When the United States decided to withdraw an extension of immunity from the International Criminal Court (ICC), news reports all struck the same tone. A typical report described the “diplomatic backlash” and “political defeat” as a “major climb-down” for the United States, which “bowed” to pressure from ICC advocates in the U.N. Security Council, who saw it as a major “victory.” We agree that obtaining another year of ICC immunity for U.S. troops would have made life easier for U.S. troops. At the same time, we are rather skeptical that the administration’s prudent decision is tantamount to anything like a diplomatic defeat.
Let us be clear: The ICC is about as big an abomination as anything the post-modern internationalists on both sides of the Atlantic have concocted. Should the United States ever sign the treaty, we’ll hazard a guess at how the “prosecutors” at The Hague would show their thanks: American officers, diplomats, GIs and perhaps even administration officials themselves would be hauled before the court in a series of show trials designed to humiliate and humble the United States. Every serious Washington politico knows this, though some, including John Kerry, still say they support the ICC in theory, perhaps as a way to score points against the “unilateral” Bush administration.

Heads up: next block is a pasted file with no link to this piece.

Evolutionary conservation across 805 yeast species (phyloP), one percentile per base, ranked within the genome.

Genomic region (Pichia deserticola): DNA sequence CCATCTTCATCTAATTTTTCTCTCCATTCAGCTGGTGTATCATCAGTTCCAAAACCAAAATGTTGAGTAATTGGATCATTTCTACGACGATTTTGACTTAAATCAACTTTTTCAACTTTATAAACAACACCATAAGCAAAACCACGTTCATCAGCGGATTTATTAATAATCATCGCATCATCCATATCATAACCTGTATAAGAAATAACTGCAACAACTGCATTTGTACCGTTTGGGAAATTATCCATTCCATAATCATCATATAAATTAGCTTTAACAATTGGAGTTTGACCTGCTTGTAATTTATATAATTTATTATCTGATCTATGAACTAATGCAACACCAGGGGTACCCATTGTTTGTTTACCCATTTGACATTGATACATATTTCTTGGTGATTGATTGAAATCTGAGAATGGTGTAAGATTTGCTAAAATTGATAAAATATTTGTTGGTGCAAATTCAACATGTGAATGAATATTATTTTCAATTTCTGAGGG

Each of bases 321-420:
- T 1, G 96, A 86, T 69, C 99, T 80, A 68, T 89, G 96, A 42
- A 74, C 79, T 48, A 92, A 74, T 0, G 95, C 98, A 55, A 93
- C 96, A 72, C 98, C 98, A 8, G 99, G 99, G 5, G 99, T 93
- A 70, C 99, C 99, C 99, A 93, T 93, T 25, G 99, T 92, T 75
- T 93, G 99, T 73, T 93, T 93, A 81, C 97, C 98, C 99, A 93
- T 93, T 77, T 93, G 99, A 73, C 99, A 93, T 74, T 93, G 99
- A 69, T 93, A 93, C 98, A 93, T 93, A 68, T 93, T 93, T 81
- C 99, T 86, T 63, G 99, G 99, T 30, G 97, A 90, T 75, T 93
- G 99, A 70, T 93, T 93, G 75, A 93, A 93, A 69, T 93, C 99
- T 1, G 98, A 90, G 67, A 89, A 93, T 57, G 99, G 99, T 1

Lacking the votes to pass the extension in the Security Council, however, the Bush administration fell back on agile diplomacy. By withdrawing the resolution last week, the administration signaled that it was more important to have council unity with the most pressing issue of the day, Iraqi democracy and security, than fighting a symbolic battle, the outcome of which, either way, would not have substantially changed the United States vis a vis the ICC. No doubt certain delegations in the Security Council were itching for a fight — a fight the administration snatched from them — knowing full-well that the United States would have been humiliated if it called for a vote.
For the near-future at least, the withdrawal will no have no effect on our troops in Iraq and Afghanistan. The United States has signed bilateral agreements with 90 of the 94 member states of the ICC, including Afghanistan, that protect U.S. troops from ICC prosecution. Since Iraq has not signed the ICC treaty, U.S. troops there are not under ICC jurisdiction. As State Department spokesman Richard Boucher said after the decision, failing to extend blanket immunity places a tougher acceptance standard for U.S. involvement in U.N. peacekeeping missions where our troops are not exempt from ICC prosecution. The underlying message here is that whenever the United Nations next comes calling for U.S. troops, it better be with a promise of immunity.